“Between France, and Brussels, and all these terrorist — [United Kingdom], these terrorist attacks have been going on around the region, and this constant focus in political environments over the last several years on the two plus million refugees that have come into Europe, via Germany, and now many of whom have spread throughout Europe, and established or inserted themselves into communities that create infrastructure for terror,” Senor said.

Appearing on CNN Tuesday morning, Senator Marco Rubio (R-FL) rejected suggestions that the event was a “lone wolf” attack, calling instead for a rejection of “this sort of ideology,” a reference to organizations like ISIS.

Despite U.S. rhetoric, many Muslim leaders swiftly offered condolences and condemned the attack. “We strongly condemn the terror attack in Manchester,” Turkish President Recep Tayyip Erdoğan tweeted. “Our thoughts and prayers are with the families and loved ones of the victims.”


Egypt’s foreign ministry said the tragedy “reflected the urgent need to swiftly act on setting up effective mechanisms and taking clear-cut measures to uproot terrorism and dry up its sources,” according to a statement from Egypt’s official MENA news agency. Iran’s Foreign Ministry spokesman, Bahram Qassemi, linked the attack to similar events in Iran and called for unity. “All countries which are victims of extremist, terrorist and Takfiri thoughts of these groups should stand united and show resolve to confront them seriously, purposefully and sincerely,” Qassemi said, according to FARS News Agency. An official statement from the Kingdom of Saudi Arabia stressed “the need for a concerted [i]nternational effort to eliminate the scourge of terrorism and extremism.”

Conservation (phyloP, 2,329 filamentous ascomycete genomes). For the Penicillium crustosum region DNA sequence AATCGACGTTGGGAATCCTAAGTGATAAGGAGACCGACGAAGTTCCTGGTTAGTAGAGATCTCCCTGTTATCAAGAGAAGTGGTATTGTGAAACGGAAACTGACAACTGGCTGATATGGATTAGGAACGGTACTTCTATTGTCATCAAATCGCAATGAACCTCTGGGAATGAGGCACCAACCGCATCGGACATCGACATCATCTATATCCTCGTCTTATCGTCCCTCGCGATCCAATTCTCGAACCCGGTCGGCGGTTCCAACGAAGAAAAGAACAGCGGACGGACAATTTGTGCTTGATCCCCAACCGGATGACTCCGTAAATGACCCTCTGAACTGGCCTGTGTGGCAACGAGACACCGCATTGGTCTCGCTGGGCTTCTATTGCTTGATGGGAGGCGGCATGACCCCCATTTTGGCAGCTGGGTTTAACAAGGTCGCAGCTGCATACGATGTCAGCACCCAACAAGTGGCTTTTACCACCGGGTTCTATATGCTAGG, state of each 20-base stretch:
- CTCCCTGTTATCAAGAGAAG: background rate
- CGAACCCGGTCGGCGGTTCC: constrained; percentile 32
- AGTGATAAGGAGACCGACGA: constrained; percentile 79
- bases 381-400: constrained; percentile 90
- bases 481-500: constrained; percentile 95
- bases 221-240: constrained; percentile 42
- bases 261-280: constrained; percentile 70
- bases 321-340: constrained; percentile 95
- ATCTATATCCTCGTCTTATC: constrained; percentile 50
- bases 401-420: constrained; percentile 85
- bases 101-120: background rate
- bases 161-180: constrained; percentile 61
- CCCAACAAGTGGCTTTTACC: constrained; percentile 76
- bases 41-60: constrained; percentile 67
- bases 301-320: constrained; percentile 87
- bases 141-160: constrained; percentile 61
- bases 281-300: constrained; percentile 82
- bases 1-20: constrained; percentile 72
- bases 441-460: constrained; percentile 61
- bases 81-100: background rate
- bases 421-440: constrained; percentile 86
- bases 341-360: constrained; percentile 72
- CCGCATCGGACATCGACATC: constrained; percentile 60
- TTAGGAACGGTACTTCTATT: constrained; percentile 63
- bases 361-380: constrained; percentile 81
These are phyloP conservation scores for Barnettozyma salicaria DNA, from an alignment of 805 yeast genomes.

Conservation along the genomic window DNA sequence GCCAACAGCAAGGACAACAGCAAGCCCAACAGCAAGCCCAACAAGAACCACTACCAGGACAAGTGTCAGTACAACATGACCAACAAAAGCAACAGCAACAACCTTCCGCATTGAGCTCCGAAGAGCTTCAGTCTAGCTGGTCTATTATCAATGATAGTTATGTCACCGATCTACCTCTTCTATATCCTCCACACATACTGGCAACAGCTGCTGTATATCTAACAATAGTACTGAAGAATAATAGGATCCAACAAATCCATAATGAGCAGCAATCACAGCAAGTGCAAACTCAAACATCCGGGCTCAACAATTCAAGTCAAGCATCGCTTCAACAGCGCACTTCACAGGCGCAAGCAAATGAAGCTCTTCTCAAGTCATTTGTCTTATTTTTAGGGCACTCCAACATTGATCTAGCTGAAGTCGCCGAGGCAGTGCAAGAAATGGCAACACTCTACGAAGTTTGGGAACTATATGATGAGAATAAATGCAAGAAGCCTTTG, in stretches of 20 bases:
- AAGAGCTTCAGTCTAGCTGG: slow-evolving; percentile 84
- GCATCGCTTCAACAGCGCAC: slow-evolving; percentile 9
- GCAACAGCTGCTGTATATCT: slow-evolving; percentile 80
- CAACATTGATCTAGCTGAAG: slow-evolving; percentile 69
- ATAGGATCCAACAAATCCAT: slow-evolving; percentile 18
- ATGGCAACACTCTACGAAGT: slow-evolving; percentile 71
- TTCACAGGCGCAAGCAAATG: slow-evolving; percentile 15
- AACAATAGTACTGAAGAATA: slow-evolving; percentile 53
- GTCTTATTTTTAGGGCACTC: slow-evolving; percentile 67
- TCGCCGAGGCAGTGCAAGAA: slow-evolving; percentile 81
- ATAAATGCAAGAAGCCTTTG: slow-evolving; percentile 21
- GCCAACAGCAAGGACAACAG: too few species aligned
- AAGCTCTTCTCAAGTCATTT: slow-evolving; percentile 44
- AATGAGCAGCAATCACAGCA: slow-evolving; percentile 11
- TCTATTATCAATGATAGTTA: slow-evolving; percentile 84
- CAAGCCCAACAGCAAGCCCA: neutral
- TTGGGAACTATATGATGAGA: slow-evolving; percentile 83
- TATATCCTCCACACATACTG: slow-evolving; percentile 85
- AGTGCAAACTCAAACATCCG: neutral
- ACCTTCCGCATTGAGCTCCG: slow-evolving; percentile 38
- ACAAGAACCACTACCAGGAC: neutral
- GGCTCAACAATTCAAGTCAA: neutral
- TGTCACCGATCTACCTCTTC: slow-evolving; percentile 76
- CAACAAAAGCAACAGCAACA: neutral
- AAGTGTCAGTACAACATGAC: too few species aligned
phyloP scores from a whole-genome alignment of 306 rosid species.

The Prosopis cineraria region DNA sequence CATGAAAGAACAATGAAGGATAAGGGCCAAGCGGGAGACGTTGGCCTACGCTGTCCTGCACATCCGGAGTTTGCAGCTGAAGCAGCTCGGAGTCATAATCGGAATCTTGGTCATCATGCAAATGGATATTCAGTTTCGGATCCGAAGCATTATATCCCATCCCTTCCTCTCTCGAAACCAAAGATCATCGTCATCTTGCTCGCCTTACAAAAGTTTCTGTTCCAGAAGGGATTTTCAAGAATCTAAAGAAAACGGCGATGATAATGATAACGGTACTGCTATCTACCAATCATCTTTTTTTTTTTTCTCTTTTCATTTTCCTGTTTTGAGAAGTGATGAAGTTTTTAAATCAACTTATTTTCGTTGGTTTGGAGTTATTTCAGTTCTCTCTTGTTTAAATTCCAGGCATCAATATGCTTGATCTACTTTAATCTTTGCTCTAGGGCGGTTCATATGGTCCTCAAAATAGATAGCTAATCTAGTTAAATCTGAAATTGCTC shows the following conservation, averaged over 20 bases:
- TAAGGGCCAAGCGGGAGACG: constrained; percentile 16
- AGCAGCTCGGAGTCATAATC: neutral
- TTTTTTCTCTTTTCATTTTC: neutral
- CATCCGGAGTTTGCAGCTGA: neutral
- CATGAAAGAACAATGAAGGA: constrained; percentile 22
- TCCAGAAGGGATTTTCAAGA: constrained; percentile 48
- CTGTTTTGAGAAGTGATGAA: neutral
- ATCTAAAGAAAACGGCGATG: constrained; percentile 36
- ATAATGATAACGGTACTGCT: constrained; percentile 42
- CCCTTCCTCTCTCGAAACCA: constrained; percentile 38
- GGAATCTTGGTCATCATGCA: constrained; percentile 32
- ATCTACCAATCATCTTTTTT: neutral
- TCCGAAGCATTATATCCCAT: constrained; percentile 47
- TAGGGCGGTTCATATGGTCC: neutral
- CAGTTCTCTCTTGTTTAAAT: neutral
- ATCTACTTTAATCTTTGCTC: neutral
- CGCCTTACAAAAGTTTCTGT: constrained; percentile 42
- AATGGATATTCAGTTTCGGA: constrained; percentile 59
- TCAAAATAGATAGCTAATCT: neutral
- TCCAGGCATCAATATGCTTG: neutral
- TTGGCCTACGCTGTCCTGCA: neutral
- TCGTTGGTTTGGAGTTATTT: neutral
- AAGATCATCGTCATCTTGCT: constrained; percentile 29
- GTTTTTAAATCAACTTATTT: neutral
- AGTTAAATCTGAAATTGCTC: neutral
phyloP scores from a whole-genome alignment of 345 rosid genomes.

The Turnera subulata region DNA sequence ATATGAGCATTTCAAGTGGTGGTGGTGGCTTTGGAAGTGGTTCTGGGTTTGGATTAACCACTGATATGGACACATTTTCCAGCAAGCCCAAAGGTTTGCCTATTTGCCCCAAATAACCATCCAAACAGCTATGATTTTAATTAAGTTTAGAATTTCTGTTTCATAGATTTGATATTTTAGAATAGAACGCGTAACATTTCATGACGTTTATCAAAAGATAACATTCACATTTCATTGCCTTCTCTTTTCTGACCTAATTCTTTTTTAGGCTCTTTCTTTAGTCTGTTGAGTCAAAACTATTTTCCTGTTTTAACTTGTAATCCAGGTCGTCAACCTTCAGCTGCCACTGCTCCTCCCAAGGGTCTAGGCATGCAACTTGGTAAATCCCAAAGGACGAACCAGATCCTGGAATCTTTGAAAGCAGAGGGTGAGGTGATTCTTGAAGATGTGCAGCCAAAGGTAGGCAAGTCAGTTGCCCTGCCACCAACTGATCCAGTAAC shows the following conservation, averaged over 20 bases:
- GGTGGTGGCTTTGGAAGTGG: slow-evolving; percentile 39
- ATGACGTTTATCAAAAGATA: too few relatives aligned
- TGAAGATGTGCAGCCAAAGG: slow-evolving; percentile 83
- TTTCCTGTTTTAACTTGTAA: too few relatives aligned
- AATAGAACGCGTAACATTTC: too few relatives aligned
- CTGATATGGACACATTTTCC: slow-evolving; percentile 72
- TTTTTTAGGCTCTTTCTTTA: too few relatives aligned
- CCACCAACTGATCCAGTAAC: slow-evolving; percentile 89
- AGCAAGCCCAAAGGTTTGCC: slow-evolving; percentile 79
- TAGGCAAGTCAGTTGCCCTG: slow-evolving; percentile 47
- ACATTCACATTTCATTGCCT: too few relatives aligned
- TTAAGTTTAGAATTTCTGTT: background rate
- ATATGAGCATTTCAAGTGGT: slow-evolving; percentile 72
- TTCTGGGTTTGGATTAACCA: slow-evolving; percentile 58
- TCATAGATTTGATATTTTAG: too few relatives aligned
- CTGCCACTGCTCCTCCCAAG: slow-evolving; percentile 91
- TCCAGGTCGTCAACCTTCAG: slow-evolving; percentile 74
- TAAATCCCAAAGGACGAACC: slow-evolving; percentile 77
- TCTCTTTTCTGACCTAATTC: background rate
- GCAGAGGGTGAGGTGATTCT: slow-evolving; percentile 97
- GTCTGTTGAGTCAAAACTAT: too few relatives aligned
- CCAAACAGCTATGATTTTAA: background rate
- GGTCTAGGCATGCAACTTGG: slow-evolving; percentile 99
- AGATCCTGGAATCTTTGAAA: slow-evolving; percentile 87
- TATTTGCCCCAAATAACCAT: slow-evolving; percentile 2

Across Europe, numerous leaders also offered condolences and outrage. Jean-Claude Juncker, head of the European Commission, called for flags to fly at half-mast in solidarity. Russian President Vladimir Putin condemned the attack, vowing that “those behind it will not escape the punishment they deserve.” Newly inaugurated French President Emmanuel Macron voiced his “horror,” while German Chancellor Angela Merkel expressed “sadness and shock” in a statement.

Also expressing their sympathies were a number of other world leaders, including Chinese premier Xi Jinping, who offered China’s solidarity, and Japanese Prime Minister Shinzō Abe, who also sent his support. “On behalf of the government of Japan and the Japanese people, I would like to express my heartfelt condolences to the victims and extend our sympathies to those who have been injured,” Abe told May.

Australian Prime Minister Malcolm Turnbull blasted those responsible, in no small part because of the age of the concertgoers, calling it an “attack on innocence.” Indian Prime Minister Narendra Modi and Canadian Prime Minister Justin Trudeau were among others who extended their condolences.

Officials have named Salman Abedi as the suspected suicide bomber, according to the Associated Press. Two of the victims’ names have been released — Georgina Callander, 18 years old, and Saffie Rose Roussos, 8 years old.